Ford said she's "100 percent" certain that it was Kavanaugh. Collins didn't, and doesn't, believe her. The senator is evidently content to believe it's all a matter of mistaken identity.

It's against this backdrop that CBS News' John Dickerson reminded Collins yesterday, "Victims of sexual assault have said they would never mistake their attacker. And so by suggesting Dr. Ford is mistaken with her attacker that you and others are making a broader, you're essentially denying their experience more than just the specific facts of this case." Collins responded:

"You know when I hear that it causes me huge pain because I have met with so many survivors of sexual attacks, including close friends. And these women have the right to be heard. They have the right to be treated with respect. And I think one of the tragedies of what we've just gone through is Christine Blasey Ford wanted to have her allegations treated confidentially. She did not seek the limelight. She did not want to testify in public and because someone leaked the letter that she sent, her whole life has been turned upside down. I think that was wrong and despicable.

"The one silver lining that I hope will come from this is that more women will press charges now when they are assaulted."

No, really, that's what Collins said.

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Friday's Mini-Report, 10.5.18

10/05/18 05:30PM

Today's edition of quick hits:

* Chicago: "The white Chicago police officer who shot a black teenager 16 times in 2014 was convicted of murder Friday in a case that ignited protests throughout the city. A jury took barely 24 hours to find Jason Van Dyke guilty of second-degree murder for the fatal October 2014 shooting of Laquan McDonald, 17."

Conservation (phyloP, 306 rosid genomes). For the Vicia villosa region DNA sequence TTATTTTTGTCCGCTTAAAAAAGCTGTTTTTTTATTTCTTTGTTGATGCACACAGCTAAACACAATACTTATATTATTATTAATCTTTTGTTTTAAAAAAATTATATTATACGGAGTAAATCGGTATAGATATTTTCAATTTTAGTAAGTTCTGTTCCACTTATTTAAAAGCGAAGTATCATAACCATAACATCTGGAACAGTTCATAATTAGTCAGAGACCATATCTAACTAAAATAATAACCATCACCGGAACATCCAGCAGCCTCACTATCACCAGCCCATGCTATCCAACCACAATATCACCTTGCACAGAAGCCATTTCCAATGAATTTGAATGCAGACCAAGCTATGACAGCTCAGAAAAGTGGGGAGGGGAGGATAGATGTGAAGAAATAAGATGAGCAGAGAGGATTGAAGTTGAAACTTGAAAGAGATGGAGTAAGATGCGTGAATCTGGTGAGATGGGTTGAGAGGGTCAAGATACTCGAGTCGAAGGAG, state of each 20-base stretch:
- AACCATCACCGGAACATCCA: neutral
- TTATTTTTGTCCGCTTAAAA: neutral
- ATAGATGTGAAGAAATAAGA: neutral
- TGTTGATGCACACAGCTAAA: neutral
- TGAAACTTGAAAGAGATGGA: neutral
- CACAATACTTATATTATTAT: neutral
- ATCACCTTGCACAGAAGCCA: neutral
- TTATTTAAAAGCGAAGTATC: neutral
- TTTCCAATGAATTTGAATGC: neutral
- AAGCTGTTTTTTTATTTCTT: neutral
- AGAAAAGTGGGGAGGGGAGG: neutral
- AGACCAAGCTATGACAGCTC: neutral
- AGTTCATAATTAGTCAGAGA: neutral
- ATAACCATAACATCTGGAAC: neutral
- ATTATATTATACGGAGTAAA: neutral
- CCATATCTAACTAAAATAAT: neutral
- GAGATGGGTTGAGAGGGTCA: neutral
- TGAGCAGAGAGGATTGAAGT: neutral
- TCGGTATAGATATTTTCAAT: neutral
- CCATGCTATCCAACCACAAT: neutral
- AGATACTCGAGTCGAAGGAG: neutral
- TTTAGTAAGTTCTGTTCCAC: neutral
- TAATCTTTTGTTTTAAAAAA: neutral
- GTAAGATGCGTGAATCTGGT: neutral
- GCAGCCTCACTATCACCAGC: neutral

* I'll follow up on this next week: "President Trump on Friday replaced his federal personnel director, who had been in office only a matter of months, and assigned that role to a senior official of the White House's Office of Management and Budget."

* I can only hope Trump doesn't complain about not receiving the award: "In the midst of a global reckoning over sexual violence, a woman who was forced into sexual slavery by the Islamic State and a Congolese gynecological surgeon were awarded the Nobel Peace Prize on Friday for their campaigns to end the use of mass rape as a weapon of war."

* Typical: "Senator Lindsey Graham of South Carolina has been one of the biggest proponents of President Trump's crackdown on China.... But behind the scenes, Mr. Graham has been working to help chemical and textile companies in his home state avoid the pain of Mr. Trump's trade war."

* The scheduled pay raise the White House opposes: "Congressional Republicans have tentatively agreed to a 1.9 percent pay raise for the nation's 2 million civilian federal workers, overruling President Trump who sought to freeze their pay."

* A story we've been watching: "The Supreme Court is passing up, for now, the Trump administration's request to block Commerce Secretary Wilbur Ross from having to give testimony in lawsuits challenging the addition of a question on citizenship to the 2020 U.S. Census."